The tiny reddish orange flags that dot one corner of historic Mount Peace Cemetery in Lawnside tell a story.
They mark over 200 newly discovered graves in the sprawling cemetery established in 1900 as a private, non-sectarian resting place for black Civil War veterans, former slaves, and those who could not be buried in white-only cemeteries .
After years of neglect, the three-acre section at the back of the cemetery was covered in thick vegetation and inaccessible for at least five decades, said Dolly L. Marshall, who sits on the Mount Peace board of directors. Cemetery Association.
A group of volunteers have spent the last few months clearing the area, using light equipment, rakes and their bare hands to remove branches and vegetation to prevent damage to gravestones and markers, Marshall said. Their objective was to live up to the motto of the cemetery: “Discover the hidden history one stone at a time”.
“It’s backbreaking work in a good way,” Marshall said on tour Wednesday.
Their efforts were spurred on by Mike Passio, 42, a construction worker from nearby Cherry Hill who gently operated an excavator that Marshall hired to clear the land. It would have taken years to remove vegetation without the equipment.
“It was all so thick in there,” Passio said. “You had to be very careful. You had to be respectful.
Volunteers found the ground around some sunken graves, overturned headstones and inscriptions on some markers no longer legible. Some have been found in perfect condition, such as one of the oldest identified as “mother” for Mary A. Sampson, born in 1879 and died in 1924.
Marshall was surprised to locate the grave of a maternal uncle, Jehu O. Hegamin, who died in 1922. Two flowers inscribed on his marker piqued her curiosity and she later learned that he was a prominent florist in Camden .
Some markers leave questions unanswered, such as the grave of Robert Frances Lester, who was only 16 when he died in 1918. Could he have been among the 675,000 people who died that year as a result of the flu pandemic?
“So many stories. Their stories deserve to be told, ”said Linda Shockley, President of the Lawnside Historical Society. “The cemetery is of national importance. It must be preserved and cared for so that future generations can seek it out. “
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Genealogist Shamele Jordon uses the cemetery’s rich heritage to teach history to students of Lawnside, including a recent Civil War scavenger hunt. She also undertook satellite mapping to document the graves at Soldier’s Row.
“It really is a treasure,” Jordan said.
Mount Peace Cemetery is one of three places in Camden County’s historically African-American community that are listed on the National Register of Historic Places. More than 3000 people are buried there. Among them are 77 Civil War veterans, including Medal of Honor recipient John H. Lawson.
During the Civil War, veterans served in regiments on the east coast, according to cemetery officials. Their families sent their remains to Lawnside for burial because they were not allowed in the white cemeteries. Lawnside, a stop on the Underground Railroad, was a refuge for free blacks and escaped slaves.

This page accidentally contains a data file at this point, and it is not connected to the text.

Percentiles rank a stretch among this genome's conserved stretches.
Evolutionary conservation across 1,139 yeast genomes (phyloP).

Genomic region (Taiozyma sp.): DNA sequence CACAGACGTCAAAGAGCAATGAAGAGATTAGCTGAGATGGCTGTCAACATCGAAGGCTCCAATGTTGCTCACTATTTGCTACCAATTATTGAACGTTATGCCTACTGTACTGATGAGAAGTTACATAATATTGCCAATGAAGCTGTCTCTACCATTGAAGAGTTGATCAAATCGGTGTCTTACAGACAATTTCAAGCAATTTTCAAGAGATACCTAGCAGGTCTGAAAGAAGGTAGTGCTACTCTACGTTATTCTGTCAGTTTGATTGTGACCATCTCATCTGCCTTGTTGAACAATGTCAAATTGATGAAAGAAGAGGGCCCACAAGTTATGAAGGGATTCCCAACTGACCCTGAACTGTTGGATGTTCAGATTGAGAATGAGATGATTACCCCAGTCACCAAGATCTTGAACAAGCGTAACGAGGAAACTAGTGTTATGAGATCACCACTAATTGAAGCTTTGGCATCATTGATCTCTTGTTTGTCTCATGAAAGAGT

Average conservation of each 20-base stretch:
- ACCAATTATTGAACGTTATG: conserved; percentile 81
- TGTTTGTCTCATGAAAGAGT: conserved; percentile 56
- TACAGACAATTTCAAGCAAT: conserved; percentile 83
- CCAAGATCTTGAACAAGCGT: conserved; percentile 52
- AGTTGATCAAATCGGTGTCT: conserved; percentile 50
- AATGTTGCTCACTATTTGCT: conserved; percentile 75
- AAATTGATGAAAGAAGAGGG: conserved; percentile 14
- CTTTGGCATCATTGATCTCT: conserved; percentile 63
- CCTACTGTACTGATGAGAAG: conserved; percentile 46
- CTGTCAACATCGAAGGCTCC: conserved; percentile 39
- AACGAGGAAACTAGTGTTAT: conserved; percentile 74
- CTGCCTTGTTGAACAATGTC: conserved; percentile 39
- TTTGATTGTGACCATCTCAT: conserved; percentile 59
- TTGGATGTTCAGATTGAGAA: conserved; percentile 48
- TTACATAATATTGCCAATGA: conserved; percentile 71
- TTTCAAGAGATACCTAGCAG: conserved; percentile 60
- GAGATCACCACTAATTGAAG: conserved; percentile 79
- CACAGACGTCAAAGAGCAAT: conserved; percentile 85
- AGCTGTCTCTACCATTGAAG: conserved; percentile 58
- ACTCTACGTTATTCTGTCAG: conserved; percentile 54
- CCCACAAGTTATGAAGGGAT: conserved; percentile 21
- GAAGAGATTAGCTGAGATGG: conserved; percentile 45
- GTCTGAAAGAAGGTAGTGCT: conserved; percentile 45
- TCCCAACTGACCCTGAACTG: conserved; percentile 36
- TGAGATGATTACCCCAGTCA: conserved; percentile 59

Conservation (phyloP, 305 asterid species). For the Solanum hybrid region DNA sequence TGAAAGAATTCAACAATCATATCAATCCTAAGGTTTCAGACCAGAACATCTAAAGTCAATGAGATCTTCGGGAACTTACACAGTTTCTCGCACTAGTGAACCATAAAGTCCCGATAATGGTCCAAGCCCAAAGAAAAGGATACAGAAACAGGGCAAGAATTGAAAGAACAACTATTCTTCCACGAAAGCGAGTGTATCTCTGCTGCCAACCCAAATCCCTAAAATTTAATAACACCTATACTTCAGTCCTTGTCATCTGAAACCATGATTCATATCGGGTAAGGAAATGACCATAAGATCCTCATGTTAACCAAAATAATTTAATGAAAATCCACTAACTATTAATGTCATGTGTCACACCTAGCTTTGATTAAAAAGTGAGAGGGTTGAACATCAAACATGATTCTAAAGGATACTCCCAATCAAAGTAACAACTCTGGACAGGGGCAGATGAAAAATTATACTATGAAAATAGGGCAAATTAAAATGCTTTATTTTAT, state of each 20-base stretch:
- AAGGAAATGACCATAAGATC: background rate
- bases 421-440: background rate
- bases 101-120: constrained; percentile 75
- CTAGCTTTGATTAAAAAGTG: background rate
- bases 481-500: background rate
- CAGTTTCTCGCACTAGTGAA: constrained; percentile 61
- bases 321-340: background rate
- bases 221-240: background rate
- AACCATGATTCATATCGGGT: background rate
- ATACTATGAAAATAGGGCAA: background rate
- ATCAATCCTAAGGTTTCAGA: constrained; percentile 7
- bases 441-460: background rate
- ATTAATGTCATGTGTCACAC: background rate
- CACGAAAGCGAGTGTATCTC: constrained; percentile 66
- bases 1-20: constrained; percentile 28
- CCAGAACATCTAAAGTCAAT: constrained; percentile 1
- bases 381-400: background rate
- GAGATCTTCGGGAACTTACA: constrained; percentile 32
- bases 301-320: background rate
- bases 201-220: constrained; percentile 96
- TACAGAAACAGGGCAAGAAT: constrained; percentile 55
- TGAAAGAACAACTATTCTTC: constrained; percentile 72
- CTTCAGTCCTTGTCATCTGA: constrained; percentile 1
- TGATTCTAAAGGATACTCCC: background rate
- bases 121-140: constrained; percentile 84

Up to 125 Civil War veterans are believed to be buried at Mount Peace, but their graves have not been located. Burial records and plot plans were lost when a fire destroyed a caretaker’s house on the property. Veterans of the Spanish-American War, World Wars I and II, and the Korean War are also buried at Mount Peace.
The former owners of the cemetery went bankrupt years ago, leaving the association without funds to maintain the site. Thus, administrators rely on donations and cleanings from residents and members of local churches and civic groups. The cemetery association recently started offering memberships and launched an online store that sells “souvenir merchandise” such as t-shirts and tote bags to generate income, Marshall said.
Preservation New Jersey has listed the cemetery as an endangered site since 2012 to raise awareness that the cemetery may be in danger. Marshall said the association hopes to list it on the National Underground Railroad Network.
Volunteers maintain the front section of the 11-acre cemetery, tend the graves and remove weeds. A local businessman sits on the cemetery board and has been paying the cost of maintaining the lawns since 2014. New burials are no longer accepted.
Marshall said the association hopes to raise funds to clean up the remaining acres and identify as many remains as possible and put the fallen headstones back upright. There could be more graves in the back section, she said. They hope to locate an infant section and the remains of Anna Maria Brin, an African princess from Sierra Leone who died in Camden in 1905, she said.
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As they cleared the land, the volunteers searched for clues to identify hidden graves, Marshall said. Some graves without headstones are surrounded by clusters of thorny yucca leaves, often used by African Americans to mark a burial site. Some family sections are surrounded by small stone markers of various shapes, but in many cases the name of the family is unknown.
“There are a lot of them that are unknown,” said Marshall, 44, shop manager.
Marshall kept a diary of each grave discovered. The association hopes to attract more tourists to discover the history of the cemetery.
“It’s so inspiring. I just want to preserve this heritage, ”she said.
For more information, visit www.mtpeacecemeteryassociation.org/ or call 856-546-9069.